Newscasts

PNS Daily Newscast - April 19, 2019 


A look at some of the big takeaways from the release of the redacted Mueller report. Also, on our Friday rundown: Iowa recovers from devastating floods and prepares for more. And, scallopers urged to minimize the threat to seagrass.

Daily Newscasts

Public News Service - CO: Toxics

Mercury pollution in the U.S. has declined by 80 percent since 2012. The neurotoxic heavy metal has been shown to disrupt fetal brain development. (Tony Webster/Wikimedia Commons)

LAFAYETTE, Colo. - Moms from Colorado and 14 other states testified this week in Washington, D.C., at the only hearing scheduled by the Environmental Protection Agency on its plans to repeal some air pollution protections at coal plants. Former Lafayette Mayor Christine Berg of Lafayette, a mother

More than 80 percent of Colorado voters believe it is important for states to use funds to protect and restore the health of rivers, lakes and streams. (Pixabay)

DENVER – Voters in Colorado and other western states continue to support conservation policies for publicly owned lands, putting them at odds with the Trump administration's energy dominance agenda, according to the ninth annual Conservation in the West Poll from Colorado College. Gov. Jared

Methane emissions at the Yellow Jacket Compressor Station, near Canyon of the Ancients in Colorado, as seen by an industry-standard optical gas-imaging camera. (Earthworks)

DENVER - Today in Denver, the Environmental Protection Agency is to hold the only public hearing nationwide on its decision to roll back standards designed to reduce methane pollution from oil and gas facilities. Conservation groups have asked British Petroleum, which recently moved its headquarter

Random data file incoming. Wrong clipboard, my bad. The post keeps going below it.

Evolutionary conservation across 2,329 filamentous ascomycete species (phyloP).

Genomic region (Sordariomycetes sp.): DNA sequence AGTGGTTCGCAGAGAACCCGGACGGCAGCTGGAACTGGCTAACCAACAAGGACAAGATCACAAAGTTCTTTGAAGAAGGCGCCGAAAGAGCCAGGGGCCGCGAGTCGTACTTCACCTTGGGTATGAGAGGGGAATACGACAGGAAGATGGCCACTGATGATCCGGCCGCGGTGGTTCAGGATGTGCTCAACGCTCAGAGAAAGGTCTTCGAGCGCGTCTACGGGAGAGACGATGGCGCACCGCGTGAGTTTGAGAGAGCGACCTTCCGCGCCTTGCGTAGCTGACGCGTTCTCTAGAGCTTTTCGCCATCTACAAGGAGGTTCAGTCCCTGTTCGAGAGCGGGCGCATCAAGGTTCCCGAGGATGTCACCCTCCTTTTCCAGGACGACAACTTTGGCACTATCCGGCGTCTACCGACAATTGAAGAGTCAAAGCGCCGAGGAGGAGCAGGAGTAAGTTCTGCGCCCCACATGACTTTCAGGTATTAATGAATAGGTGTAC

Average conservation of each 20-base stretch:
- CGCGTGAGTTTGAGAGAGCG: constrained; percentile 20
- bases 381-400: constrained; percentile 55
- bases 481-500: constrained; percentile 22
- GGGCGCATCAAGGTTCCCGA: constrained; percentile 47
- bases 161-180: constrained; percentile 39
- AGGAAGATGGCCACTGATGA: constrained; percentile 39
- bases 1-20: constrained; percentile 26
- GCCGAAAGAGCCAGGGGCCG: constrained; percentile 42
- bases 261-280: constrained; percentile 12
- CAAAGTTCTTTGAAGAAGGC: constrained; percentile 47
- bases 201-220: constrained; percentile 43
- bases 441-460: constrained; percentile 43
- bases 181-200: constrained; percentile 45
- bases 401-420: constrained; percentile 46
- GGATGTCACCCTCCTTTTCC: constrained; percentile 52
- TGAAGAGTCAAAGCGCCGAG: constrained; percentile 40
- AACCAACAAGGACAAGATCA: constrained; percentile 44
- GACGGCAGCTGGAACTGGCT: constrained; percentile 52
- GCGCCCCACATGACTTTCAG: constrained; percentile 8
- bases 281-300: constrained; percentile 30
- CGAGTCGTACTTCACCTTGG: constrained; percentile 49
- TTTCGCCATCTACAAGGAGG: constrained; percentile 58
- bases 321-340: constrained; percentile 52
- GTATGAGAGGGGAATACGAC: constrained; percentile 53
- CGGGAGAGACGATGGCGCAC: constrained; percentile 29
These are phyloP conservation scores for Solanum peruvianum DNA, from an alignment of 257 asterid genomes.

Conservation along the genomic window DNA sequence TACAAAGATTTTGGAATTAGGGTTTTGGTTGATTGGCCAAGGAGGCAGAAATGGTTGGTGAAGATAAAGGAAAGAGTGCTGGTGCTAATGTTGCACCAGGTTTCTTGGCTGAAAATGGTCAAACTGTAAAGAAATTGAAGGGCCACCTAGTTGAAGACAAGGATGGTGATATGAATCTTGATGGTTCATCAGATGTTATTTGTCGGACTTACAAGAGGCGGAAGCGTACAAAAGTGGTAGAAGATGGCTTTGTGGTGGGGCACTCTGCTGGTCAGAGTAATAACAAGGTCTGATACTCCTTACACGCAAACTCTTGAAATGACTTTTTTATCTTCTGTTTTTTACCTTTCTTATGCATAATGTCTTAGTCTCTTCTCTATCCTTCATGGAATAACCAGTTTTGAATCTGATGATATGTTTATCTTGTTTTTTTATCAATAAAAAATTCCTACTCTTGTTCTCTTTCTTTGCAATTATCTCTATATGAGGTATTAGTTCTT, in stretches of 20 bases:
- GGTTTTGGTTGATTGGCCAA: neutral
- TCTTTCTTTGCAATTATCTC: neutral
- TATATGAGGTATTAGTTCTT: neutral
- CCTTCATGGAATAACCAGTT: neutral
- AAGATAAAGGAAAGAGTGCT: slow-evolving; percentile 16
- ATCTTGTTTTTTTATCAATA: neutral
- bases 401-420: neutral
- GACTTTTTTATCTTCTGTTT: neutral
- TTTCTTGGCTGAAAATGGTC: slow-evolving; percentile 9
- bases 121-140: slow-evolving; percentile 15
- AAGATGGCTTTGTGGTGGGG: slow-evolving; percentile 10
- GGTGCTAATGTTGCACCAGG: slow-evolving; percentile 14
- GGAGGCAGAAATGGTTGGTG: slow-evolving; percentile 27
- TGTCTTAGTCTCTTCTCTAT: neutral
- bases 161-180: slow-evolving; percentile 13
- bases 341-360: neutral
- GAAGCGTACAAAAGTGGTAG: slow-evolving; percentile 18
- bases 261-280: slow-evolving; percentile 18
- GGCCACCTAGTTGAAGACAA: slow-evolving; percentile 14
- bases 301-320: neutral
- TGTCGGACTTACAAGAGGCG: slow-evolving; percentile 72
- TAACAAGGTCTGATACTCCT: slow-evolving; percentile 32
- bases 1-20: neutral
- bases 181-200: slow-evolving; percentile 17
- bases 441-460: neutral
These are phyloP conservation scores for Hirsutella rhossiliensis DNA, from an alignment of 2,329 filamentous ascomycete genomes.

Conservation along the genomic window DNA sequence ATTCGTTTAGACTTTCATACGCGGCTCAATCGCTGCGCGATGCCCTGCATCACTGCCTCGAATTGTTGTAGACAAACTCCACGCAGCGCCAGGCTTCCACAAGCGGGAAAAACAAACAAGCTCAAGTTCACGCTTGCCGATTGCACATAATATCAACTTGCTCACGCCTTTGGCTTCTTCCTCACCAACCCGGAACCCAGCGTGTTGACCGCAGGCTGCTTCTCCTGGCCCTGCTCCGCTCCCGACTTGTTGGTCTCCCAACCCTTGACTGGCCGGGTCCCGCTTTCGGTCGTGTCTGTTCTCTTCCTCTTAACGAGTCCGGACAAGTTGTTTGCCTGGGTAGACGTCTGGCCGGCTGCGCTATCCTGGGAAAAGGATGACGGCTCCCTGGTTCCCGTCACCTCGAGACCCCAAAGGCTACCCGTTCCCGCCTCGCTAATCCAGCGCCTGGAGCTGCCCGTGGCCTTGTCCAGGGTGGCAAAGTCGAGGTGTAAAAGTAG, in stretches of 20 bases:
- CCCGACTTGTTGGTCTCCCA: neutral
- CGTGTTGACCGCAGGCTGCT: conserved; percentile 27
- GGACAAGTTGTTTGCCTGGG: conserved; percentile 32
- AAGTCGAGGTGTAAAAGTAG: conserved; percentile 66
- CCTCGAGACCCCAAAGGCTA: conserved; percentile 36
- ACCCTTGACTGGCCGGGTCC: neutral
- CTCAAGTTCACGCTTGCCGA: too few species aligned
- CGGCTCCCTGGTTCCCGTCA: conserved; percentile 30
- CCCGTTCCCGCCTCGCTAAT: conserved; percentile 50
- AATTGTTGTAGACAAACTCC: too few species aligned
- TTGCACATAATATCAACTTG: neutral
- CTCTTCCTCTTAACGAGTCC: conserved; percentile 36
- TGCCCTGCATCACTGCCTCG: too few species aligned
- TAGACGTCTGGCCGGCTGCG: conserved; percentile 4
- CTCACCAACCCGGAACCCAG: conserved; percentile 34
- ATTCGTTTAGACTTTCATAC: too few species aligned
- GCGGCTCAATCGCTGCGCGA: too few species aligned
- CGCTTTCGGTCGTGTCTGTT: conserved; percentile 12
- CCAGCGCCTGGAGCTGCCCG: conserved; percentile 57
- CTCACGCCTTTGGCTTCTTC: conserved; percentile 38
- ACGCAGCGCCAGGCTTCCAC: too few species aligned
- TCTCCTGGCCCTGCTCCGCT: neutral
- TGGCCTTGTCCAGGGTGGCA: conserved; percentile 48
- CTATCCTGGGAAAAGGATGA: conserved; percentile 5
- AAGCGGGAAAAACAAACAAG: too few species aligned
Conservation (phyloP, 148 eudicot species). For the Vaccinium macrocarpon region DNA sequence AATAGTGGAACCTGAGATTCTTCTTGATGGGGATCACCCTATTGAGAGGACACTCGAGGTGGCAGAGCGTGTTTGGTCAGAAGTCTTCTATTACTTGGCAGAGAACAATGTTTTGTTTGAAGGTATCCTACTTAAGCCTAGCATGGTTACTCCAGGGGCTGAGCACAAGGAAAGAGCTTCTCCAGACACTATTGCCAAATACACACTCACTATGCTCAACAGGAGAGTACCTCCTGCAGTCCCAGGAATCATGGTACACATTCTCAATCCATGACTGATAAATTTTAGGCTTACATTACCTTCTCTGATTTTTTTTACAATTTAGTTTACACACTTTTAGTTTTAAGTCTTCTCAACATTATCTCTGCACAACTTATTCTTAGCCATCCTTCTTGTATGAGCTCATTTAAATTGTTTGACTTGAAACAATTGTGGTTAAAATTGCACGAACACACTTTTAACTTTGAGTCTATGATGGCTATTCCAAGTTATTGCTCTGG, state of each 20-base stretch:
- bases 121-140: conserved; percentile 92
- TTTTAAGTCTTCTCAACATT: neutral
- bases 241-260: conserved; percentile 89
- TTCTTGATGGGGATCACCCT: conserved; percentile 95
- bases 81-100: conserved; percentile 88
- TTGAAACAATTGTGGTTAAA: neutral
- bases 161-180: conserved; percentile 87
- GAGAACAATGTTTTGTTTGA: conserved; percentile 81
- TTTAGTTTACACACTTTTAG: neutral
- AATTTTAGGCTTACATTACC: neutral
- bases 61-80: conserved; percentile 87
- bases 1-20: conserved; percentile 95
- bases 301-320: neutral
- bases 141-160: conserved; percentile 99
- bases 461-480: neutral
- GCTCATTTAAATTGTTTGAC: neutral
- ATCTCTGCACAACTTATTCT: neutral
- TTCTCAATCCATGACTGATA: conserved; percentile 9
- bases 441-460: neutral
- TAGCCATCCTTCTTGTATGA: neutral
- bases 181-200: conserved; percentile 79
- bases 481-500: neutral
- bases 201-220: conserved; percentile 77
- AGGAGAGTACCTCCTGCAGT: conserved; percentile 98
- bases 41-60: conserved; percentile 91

Xcel plans to replace the lost capacity from the early retirement of Comanche power stations 1 and 2 in Pueblo with a mixture of renewable resources and natural gas. (Mike Lewinski/Fickr)

DENVER — Colorado's Public Utilities Commission has signed off on Xcel Energy's Colorado Energy Plan. And according to new analysis by the Colorado Fiscal Institute, the plan should bring significant health benefits. The plan calls for shuttering two coal-fired power plants in Pueblo County

Native cutthroat trout, which thrive in cold water, are at greater risk from warmer summers that cause snowpack to melt sooner and lead to lower water levels by midsummer. (Waldemarpaetz/Wikimedia Commons)

DENVER – Outdoor recreation is a big reason Colorado has long been a summer vacation destination, but a new report from the National Wildlife Federation says climate change is disrupting many summer traditions – from hiking and camping, to fly-fishing and river-rafting – with warme

The oil and gas industry is the only one in Colorado where local zoning rules for industrial development do not apply. (Our Health, Our Future, Our Longmont)

DENVER – Volunteers have three weeks to collect enough signatures to put an initiative onto November's ballot that would push new oil and gas development further away from homes, schools and waterways. Anne Lee Foster, a volunteer organizer with the group Colorado Rising, points to a Colorad

In his resignation letter, Pruitt informed President Donald Trump he was leaving his post

WASHINGTON – Government ethics and watchdog groups, even some conservatives, are saying Scott Pruitt's resignation as Environmental Protection Agency administrator is long overdue. During his one-year tenure, Pruitt worked relentlessly to dismantle Obama-era regulations aimed at reducing pol

Death rates due to dust inhalation could rival automobile fatalities in southwestern states as climate change brings warmer, drier conditions, researchers say. (Rajiv Bhuttan)

DENVER - As firefighters work to contain the 416, Mailbox and Burro wildfires, Coloradans can see the results of increased particulates in the air, especially around sunrise and sunset. Scientists have long warned about the health risks associated with particulate pollution, and laws such as the Cl

1 of 13 pages   1 2 3 >  Last »